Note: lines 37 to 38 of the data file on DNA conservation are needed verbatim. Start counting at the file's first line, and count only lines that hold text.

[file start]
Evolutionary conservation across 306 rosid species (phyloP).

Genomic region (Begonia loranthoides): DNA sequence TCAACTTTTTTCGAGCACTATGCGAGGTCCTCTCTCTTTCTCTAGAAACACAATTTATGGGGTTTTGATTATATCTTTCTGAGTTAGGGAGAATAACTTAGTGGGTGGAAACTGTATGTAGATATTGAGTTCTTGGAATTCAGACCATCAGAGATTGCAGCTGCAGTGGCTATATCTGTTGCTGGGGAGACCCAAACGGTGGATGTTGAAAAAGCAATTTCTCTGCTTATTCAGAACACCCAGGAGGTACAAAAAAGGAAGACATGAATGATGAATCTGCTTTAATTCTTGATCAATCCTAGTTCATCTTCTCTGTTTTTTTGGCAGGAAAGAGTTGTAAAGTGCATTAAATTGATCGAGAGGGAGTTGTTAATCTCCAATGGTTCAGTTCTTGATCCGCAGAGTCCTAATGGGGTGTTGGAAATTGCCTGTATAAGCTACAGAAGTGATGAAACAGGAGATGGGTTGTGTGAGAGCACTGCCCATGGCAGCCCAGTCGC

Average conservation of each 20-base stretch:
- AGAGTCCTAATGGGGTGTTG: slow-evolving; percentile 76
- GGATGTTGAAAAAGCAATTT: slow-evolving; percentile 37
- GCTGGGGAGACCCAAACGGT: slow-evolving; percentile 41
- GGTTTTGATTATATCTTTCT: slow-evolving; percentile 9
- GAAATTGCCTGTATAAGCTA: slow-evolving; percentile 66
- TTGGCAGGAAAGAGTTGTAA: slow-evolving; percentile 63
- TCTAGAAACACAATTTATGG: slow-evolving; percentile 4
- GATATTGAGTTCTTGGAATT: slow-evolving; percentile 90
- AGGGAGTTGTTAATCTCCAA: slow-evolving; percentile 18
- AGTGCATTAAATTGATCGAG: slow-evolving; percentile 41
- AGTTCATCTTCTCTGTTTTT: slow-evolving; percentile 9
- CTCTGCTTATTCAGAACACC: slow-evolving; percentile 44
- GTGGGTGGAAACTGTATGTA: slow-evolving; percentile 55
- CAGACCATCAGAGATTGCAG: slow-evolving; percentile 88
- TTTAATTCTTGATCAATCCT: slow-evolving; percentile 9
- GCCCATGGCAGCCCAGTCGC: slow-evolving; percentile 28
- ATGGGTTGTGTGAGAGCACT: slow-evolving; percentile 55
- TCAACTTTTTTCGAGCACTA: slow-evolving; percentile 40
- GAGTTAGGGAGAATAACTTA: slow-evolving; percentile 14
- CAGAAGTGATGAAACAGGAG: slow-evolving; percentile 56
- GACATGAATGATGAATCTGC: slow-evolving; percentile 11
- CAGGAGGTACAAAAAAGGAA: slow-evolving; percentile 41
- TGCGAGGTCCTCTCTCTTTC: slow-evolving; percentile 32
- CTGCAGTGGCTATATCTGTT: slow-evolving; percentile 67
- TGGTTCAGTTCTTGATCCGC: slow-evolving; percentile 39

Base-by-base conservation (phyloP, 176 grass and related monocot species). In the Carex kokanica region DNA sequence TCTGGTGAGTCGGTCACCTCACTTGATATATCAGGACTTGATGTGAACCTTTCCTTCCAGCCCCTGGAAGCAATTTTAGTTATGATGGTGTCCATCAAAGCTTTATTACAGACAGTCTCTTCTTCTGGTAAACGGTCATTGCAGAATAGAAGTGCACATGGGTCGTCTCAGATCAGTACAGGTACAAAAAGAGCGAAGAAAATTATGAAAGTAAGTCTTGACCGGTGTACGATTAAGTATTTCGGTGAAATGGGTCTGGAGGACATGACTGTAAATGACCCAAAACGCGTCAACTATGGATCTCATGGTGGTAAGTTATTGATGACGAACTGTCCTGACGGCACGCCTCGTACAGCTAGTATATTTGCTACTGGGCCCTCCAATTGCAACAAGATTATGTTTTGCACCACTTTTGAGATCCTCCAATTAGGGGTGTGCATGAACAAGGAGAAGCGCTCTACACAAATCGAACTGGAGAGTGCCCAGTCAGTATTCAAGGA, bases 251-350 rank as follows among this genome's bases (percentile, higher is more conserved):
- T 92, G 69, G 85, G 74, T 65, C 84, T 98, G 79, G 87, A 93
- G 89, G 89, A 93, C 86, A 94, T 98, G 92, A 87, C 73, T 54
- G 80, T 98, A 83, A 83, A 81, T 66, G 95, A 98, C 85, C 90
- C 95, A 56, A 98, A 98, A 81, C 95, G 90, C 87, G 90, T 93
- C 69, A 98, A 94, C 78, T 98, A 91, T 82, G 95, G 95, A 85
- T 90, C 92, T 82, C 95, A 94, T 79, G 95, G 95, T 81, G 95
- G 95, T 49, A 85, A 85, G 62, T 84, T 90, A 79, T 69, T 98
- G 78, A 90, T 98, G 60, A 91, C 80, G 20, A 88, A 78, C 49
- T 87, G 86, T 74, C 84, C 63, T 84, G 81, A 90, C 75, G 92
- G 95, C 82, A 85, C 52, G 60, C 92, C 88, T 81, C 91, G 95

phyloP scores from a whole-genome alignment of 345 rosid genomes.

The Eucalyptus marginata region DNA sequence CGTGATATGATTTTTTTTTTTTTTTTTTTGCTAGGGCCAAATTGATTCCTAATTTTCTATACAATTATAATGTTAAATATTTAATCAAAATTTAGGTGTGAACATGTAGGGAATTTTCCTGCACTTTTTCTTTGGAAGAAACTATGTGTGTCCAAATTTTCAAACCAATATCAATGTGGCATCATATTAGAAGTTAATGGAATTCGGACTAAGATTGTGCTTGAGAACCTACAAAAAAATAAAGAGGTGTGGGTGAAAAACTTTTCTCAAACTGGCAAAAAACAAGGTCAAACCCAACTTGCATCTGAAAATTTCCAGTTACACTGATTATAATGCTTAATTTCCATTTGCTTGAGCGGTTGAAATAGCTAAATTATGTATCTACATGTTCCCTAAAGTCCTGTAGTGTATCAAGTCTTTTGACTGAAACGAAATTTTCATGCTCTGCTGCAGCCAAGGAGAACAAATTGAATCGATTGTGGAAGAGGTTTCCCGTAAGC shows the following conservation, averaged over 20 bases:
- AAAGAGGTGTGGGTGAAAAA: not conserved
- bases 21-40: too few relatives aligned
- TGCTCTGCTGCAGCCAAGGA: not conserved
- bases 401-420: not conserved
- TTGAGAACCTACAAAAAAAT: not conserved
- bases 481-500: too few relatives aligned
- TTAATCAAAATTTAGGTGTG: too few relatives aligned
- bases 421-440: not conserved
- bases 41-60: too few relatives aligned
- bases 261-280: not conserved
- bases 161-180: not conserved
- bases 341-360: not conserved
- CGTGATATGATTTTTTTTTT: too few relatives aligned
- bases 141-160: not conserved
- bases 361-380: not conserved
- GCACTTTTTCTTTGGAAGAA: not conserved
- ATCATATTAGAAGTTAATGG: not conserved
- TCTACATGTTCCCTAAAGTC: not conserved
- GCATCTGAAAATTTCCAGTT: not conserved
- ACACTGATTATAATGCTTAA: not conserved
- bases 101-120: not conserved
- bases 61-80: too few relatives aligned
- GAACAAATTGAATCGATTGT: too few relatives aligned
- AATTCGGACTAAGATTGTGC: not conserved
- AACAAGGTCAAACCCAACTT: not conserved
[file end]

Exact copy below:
- G 78, A 90, T 98, G 60, A 91, C 80, G 20, A 88, A 78, C 49
- T 87, G 86, T 74, C 84, C 63, T 84, G 81, A 90, C 75, G 92